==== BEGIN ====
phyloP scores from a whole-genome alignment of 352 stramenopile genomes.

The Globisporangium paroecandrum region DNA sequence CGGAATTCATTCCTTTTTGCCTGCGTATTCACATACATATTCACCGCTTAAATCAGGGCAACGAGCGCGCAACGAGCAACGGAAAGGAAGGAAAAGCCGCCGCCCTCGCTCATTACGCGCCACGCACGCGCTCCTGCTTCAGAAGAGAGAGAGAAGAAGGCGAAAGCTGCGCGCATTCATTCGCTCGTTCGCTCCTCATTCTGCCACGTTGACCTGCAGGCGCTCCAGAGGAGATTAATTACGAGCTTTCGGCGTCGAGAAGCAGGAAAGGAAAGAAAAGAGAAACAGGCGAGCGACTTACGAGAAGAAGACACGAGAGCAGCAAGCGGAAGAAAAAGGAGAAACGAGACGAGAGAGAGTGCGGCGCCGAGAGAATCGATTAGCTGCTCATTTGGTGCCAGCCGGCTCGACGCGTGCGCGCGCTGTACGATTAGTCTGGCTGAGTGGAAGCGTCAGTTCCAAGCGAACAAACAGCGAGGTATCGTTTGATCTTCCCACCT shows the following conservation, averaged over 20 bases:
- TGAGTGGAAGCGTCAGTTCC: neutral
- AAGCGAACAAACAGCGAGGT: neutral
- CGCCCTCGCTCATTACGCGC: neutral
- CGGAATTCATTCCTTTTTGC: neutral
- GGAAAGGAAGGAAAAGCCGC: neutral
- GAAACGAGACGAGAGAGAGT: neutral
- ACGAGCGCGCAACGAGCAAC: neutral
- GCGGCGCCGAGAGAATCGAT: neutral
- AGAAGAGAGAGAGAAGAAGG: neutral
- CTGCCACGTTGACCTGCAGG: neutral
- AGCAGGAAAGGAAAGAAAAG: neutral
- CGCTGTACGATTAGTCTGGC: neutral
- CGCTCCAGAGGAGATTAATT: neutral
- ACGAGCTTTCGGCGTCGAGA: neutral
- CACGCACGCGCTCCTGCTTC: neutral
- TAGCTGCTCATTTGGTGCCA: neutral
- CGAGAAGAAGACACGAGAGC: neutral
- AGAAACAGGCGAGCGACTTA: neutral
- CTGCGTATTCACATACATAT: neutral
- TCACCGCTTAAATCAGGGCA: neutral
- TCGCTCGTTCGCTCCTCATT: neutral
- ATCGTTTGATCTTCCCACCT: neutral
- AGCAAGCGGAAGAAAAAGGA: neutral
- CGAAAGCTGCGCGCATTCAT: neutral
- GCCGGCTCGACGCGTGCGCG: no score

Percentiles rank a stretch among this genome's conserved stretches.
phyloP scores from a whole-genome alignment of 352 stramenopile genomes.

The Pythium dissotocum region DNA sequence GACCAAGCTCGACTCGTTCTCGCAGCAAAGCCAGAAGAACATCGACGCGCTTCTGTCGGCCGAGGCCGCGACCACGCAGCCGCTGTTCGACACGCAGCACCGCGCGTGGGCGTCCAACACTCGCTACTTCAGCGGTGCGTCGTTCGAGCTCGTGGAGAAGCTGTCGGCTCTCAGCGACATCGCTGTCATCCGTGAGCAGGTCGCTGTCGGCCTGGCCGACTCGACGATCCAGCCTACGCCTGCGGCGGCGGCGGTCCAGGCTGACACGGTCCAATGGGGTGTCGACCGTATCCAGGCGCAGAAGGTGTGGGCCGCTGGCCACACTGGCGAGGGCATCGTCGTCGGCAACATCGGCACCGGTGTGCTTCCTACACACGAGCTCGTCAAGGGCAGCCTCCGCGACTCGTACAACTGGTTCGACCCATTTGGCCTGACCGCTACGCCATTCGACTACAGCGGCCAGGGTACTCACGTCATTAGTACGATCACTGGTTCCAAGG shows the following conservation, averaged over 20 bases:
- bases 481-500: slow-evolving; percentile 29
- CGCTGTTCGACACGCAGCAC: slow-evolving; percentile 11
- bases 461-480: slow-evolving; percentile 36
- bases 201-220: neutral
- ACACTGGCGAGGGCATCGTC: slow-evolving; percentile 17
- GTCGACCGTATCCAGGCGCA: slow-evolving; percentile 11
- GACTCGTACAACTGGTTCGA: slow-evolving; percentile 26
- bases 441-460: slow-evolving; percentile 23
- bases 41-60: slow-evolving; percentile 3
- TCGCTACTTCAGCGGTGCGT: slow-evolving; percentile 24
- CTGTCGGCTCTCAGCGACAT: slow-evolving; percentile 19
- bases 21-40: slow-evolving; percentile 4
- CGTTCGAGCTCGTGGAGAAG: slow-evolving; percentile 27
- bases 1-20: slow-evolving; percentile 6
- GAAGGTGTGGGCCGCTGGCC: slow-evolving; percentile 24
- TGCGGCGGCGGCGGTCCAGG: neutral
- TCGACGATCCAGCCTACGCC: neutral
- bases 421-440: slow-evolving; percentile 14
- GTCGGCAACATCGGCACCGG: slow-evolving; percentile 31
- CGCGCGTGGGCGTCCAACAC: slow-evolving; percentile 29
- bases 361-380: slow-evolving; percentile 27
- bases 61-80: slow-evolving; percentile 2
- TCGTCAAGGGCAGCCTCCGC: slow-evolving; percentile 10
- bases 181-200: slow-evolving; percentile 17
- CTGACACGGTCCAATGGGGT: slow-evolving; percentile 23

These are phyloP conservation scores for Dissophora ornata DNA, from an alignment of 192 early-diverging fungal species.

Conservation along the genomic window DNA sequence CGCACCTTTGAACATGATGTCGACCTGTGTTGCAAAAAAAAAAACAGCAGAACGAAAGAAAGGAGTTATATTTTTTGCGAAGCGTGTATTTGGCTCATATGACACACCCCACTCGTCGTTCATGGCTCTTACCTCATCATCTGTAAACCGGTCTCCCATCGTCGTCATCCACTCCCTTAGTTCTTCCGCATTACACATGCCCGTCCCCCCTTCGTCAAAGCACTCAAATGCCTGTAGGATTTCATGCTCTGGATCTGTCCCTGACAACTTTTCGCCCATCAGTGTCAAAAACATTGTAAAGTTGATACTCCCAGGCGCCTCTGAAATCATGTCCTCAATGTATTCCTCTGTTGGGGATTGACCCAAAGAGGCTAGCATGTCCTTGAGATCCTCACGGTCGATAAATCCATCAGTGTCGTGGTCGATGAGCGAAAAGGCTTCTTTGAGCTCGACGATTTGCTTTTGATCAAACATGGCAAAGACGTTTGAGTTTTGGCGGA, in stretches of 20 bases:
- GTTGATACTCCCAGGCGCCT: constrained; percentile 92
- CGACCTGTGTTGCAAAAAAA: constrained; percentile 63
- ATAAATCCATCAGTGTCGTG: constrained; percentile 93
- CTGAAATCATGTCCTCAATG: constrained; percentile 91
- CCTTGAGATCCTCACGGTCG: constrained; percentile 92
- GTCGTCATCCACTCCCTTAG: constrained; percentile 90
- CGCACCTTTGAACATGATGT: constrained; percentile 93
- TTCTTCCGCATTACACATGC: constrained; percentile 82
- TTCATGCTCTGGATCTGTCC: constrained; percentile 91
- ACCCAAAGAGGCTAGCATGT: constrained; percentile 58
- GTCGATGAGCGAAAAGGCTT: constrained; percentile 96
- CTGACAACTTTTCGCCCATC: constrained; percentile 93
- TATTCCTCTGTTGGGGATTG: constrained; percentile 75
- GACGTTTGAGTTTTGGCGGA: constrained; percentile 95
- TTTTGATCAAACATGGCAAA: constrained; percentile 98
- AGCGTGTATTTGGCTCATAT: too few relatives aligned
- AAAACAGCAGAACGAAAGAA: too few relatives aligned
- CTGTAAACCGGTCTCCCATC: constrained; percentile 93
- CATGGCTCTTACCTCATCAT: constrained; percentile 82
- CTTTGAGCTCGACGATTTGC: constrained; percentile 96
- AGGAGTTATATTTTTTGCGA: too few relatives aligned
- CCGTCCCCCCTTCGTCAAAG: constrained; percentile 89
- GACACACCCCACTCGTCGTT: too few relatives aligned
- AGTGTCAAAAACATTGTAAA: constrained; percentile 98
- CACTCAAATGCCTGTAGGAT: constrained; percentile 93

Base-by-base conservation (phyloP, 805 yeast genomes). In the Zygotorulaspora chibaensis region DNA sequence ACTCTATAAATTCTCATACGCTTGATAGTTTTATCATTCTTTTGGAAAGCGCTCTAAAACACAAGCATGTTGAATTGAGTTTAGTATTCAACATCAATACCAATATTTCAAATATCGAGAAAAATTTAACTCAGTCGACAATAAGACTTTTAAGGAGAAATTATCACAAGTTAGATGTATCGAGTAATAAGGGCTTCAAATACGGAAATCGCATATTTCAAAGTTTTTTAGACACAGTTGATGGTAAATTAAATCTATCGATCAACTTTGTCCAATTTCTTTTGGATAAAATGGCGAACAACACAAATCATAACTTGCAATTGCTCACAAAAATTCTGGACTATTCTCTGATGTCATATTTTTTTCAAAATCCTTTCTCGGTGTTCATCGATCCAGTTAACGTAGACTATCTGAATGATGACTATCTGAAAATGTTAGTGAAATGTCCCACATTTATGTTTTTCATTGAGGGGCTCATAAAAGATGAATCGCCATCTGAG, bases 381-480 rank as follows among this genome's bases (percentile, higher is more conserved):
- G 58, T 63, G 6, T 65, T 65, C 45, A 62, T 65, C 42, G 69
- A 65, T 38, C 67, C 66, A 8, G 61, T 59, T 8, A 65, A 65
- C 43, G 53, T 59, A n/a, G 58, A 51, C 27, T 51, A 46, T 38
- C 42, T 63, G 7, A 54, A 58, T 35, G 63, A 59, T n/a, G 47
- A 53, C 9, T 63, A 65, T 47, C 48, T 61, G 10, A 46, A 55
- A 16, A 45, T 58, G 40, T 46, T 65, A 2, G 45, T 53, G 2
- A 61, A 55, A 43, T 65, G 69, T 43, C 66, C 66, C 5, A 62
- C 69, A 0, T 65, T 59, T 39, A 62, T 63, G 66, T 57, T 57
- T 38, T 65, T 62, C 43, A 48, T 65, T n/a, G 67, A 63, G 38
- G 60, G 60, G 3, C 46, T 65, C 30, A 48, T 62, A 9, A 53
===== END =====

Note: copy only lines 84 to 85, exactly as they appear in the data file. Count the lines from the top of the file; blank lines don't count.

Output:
- G 58, T 63, G 6, T 65, T 65, C 45, A 62, T 65, C 42, G 69
- A 65, T 38, C 67, C 66, A 8, G 61, T 59, T 8, A 65, A 65